• by Miamicanes ( 730264 ) on Friday October 21, 2011 @10:17AM (#37791416)

      > but no one was doing multitouch.

      That was mainly because touchscreen controllers historically exposed only a single X and Y location to applications, and made their own internal decisions about how to handle multiple simultaneous rows & columns. Plenty of people realized 5-10 years ago that even "simultaneous" touches would involve one finger making contact a fraction of a millisecond before the other(s), and that you could intelligently make certain rectangular assumptions by simply noting which row & column made contact first & tracking their relative state throughout the gesture IF the damn touchscreen controller allowed you to see ALL the selected rows & columns instead of just a single (usually, random) pair.

      Ironically, it was a cost-cutting move that made multitouch initially possible. Atmel simplified their touchscreen controller and eliminated the logic that attempted to decide which row and column to send, and instead simply reported all of them... and did it at a sufficiently high refresh rate that a program paying close attention could figure out which x and y came first, and which x & y came second. Ergo, hacked multitouch on first-gen Android phones (and the first iPhones). New controllers added additional logic to track touch order and automate the association of coordinates with fingers, but really, multitouch was kind of like using RGB LEDs for video and picture display -- people thought of the idea LONG before some crucial hardware element needed to make it work existed commercially. Pinch-zooming? OK, maybe Apple deserves a cookie. Multitouch soft keyboards that can recognize a soft shift key located off on the corner where it won't cross a row or column with the virtual letter keys? Yawn. Endless discussions about it way back in the Samsung SPH-i300 era (the i300 was the first PalmOS phone that used the LCD as its graffiti input area and pretty much introduced soft keyboards to PDA phones).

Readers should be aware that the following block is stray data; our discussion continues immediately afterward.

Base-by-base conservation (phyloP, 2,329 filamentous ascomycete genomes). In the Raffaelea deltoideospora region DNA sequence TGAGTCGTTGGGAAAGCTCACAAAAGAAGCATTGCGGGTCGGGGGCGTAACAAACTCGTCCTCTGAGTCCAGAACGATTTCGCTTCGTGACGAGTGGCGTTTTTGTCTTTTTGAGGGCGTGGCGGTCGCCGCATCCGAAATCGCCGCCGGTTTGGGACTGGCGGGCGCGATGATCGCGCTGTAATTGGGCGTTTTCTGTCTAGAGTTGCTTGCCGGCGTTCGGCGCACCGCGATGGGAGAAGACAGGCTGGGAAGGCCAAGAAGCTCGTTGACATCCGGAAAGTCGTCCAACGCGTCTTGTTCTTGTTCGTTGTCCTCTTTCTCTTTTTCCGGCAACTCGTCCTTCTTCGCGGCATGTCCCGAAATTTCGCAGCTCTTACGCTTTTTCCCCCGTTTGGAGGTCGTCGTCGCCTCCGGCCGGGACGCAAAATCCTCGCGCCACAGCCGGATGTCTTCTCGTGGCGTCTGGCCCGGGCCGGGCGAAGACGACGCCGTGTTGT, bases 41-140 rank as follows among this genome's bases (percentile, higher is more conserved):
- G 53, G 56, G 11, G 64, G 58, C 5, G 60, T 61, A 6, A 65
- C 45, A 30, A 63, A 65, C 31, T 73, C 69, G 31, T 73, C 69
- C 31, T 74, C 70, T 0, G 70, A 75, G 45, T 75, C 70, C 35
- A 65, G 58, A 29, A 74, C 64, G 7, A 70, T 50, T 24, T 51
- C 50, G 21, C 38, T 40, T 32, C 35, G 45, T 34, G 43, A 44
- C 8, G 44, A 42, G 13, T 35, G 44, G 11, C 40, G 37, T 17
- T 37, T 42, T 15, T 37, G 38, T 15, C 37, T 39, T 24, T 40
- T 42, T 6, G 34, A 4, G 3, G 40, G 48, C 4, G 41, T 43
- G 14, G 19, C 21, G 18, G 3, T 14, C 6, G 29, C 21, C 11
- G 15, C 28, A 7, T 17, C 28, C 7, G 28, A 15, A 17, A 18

• Kindergarten (Score:5, Insightful)

    by tp1024 ( 2409684 ) on Friday October 21, 2011 @09:05AM (#37790122)
    It's my idea. Don't you dare to use MY idea. No, I don't care if somebody just came up with it. It was MY idea.

    No, it's not your idea. It's everybody's idea.

    Standing on the shoulders of giants - where there is room for everyone - people decided to knock everybody down to the ground who dares to scale them, because they think that only they are entitled to make use of the work of earlier generations.

    The opposite of a developing country, is a stagnating country. And stagnation is what we are seeing.
    • Re:Kindergarten (Score:5, Insightful)